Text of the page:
Here’s the closest thing to a smoking gun that could tie knowledge of the situation back to the league office, from Engleson: “I reported this harassment to my boss, and to other team executives and lawyers, but no one did anything to stop it. Those who tried, like Brian Lafemina, the team’s former president of business operations, were fired.”

Lafemina. His short tenure with Washington started after EIGHT YEARS with the league office. Surely, Lafemina had one or more (or more) conversations with people in the league office about what was happening within the organization, and how to deal with it. He worked for the team in 2018, two years before the situation finally resulted in the hiring of Wilkinson to investigate.

So why didn’t the NFL take action sooner? What did Lafemina know? How much of it did he share with employees of the league office? Engleson’s column subtly cries out for answers to these questions, questions that hadn’t previously crystallized because the attention previously has centered on other issues.

Did Wilkinson interview Lafemina? Did Wilkinson explore with Lafemina or anyone else the question of whether the league office has complicity in the situation by knowing about the rampant harassment and not stopping it sooner?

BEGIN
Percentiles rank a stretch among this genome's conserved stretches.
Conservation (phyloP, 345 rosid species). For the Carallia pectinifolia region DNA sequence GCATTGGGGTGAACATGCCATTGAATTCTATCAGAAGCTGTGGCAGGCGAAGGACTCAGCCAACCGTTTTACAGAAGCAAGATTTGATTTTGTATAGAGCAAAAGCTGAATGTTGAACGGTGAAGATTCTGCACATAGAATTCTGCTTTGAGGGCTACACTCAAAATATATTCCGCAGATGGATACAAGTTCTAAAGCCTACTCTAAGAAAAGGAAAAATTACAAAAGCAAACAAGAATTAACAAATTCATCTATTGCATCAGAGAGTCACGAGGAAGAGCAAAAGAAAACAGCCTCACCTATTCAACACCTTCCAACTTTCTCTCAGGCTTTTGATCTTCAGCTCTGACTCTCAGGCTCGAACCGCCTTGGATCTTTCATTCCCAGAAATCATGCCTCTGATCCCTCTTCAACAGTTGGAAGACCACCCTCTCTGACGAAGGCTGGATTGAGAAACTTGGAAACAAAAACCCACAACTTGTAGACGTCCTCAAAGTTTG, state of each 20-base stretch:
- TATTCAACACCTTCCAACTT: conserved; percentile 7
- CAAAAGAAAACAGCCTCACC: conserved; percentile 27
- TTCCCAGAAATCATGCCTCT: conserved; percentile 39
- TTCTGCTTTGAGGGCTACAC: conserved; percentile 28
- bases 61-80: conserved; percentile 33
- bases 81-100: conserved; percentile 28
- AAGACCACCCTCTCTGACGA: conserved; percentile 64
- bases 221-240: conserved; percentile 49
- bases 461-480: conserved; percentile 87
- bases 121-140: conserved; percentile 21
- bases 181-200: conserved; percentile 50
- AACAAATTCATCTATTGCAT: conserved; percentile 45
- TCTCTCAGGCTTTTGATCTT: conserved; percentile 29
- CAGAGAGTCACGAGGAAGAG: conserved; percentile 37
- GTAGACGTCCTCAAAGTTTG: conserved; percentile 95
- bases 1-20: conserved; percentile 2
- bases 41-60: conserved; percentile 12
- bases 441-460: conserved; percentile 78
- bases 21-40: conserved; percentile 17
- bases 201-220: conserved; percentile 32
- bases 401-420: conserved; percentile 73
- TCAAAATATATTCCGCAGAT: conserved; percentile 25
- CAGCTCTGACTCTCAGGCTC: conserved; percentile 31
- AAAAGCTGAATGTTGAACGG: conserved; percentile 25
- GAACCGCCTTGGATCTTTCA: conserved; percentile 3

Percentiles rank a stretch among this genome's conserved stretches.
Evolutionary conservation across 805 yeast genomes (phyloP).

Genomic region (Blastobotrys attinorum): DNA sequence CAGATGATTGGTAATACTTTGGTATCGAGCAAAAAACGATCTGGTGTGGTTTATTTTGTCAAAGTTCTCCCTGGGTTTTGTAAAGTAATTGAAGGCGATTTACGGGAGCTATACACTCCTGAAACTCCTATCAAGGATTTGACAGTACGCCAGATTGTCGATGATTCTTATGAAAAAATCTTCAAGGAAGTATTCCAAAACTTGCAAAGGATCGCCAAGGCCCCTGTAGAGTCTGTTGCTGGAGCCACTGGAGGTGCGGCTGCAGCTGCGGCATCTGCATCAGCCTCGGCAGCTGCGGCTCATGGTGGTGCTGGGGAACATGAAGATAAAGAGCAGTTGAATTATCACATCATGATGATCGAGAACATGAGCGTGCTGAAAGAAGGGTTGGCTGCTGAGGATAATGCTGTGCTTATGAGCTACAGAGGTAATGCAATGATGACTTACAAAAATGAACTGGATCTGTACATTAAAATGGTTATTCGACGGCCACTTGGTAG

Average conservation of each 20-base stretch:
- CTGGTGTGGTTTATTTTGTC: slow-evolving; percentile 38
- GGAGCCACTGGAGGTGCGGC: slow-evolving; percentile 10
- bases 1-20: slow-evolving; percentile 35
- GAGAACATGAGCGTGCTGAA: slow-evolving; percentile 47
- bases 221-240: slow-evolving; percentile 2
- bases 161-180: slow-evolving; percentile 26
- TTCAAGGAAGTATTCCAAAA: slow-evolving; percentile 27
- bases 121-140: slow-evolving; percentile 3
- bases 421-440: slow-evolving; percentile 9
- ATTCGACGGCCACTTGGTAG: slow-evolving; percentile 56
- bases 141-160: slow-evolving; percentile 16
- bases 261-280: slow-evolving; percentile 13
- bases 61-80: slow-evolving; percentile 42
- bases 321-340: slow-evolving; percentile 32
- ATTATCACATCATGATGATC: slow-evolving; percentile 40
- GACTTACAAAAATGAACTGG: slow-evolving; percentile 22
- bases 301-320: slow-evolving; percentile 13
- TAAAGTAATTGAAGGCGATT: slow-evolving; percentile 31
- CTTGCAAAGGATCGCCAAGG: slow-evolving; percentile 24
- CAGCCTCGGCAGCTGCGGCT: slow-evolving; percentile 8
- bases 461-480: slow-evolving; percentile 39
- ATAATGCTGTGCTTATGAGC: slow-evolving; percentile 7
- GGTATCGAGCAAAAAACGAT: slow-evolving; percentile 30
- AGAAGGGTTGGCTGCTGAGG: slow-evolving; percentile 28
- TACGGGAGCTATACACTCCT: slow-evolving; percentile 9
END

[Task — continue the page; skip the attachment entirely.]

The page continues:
With no report from Wilkinson, there’s no way to know whether this angle was pursued. Which could be the primary reason why there’s no report from Wilkinson.

Fortunately for those who believe that the truth must be pursued no matter the consequences, the U.S. House Committee on Oversight and Reform already has started exploring the situation. The questions raised by the Lafemina angle need to be added to the list of other items the committee is investigating.

Ultimately, fear of what Lafemina said to former league-office colleagues during (or even after) his short stint with the team could be the real reason why the NFL willingly continues to advance with a straight face the crooked claim that the league is staying silent to help current and former Washington employees. No, the league is staying silent to help itself.

11 responses to “Former WFT employee possibly sheds light on why NFL is covering up the results of the investigation

  1. couldn’t have been too excruciating if you chose to not find another job and showed up everyday for 8 years.